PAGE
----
Russell Yuristy, "Two Oaks," 2006, woodcut, 42.25" x 29"
Nouveau Gallery, Regina
May 25 - June 20, 2007
By Jack Anderson
“Attacking”, as he puts it, large sheets of plywood with wood carving tools, Ottawa artist Russell Yuristy creates large-scale black and white prints with an expressive directness that resembles his gestural paintings. Working without preconception, his images of woodland animals and wild plants such as mullein, bull thistle and red tail grass develop — grow — almost organically under his hand. As well, he includes etchings in this new body of work, executed with electric grinding implements that enable him to work quickly and intuitively. Externalizing not only his personal identification with nature but his metaphorical “admiration of all life”, Yuristy’s work celebrates a utopia that he considers less an idealization found elsewhere, but one present in nature around us. Further collapsing distance through a gesture of intimacy, he hand-colours some of his images with pastels. While avoiding overt cynicism or anger about the damaged and endangered ecosystem we share with these life forms, Yuristy nonetheless asks us to consider our place within the ecosystem. Indeed, his untroubled, graphically lush images bring us closer to nature, bridging physical and emotional gaps that separate us from it. Beyond resignation or frustration, his is an ethic of equanimity; his prints, a personal offering of goodwill.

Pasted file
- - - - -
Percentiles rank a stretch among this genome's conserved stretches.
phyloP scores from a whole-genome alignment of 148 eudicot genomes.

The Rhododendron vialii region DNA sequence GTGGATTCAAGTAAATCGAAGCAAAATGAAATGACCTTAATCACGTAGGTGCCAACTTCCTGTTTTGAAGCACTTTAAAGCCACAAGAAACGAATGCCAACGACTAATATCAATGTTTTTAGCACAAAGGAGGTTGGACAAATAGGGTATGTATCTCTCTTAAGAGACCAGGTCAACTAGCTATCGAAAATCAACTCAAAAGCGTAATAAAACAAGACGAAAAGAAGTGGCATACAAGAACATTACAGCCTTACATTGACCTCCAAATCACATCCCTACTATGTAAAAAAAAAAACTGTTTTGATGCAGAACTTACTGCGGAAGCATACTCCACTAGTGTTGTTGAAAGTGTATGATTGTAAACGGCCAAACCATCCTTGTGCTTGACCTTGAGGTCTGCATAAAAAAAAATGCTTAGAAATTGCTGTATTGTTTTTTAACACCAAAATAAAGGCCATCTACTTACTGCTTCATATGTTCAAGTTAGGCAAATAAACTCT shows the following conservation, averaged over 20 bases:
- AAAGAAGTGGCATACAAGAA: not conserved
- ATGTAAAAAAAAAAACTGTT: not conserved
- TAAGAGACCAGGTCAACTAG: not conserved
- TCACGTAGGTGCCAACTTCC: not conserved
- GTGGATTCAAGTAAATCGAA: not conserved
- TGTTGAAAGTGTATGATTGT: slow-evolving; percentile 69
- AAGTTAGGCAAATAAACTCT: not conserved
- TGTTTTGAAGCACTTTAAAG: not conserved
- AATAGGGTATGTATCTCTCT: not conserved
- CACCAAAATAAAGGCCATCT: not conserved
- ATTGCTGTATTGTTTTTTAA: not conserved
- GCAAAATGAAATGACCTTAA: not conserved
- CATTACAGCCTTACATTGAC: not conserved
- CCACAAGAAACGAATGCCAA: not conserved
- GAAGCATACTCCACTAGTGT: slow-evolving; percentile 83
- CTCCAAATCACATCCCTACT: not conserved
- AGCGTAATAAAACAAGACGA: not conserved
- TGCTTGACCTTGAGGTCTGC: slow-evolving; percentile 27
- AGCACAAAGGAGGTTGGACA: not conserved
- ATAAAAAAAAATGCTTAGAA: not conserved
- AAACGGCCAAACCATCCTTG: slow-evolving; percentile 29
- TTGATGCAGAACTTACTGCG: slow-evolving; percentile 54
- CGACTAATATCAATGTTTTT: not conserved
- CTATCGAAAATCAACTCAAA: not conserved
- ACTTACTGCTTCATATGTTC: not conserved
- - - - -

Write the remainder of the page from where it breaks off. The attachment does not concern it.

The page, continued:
Represented by: Nouveau Gallery, Regina; Cube Gallery, Ottawa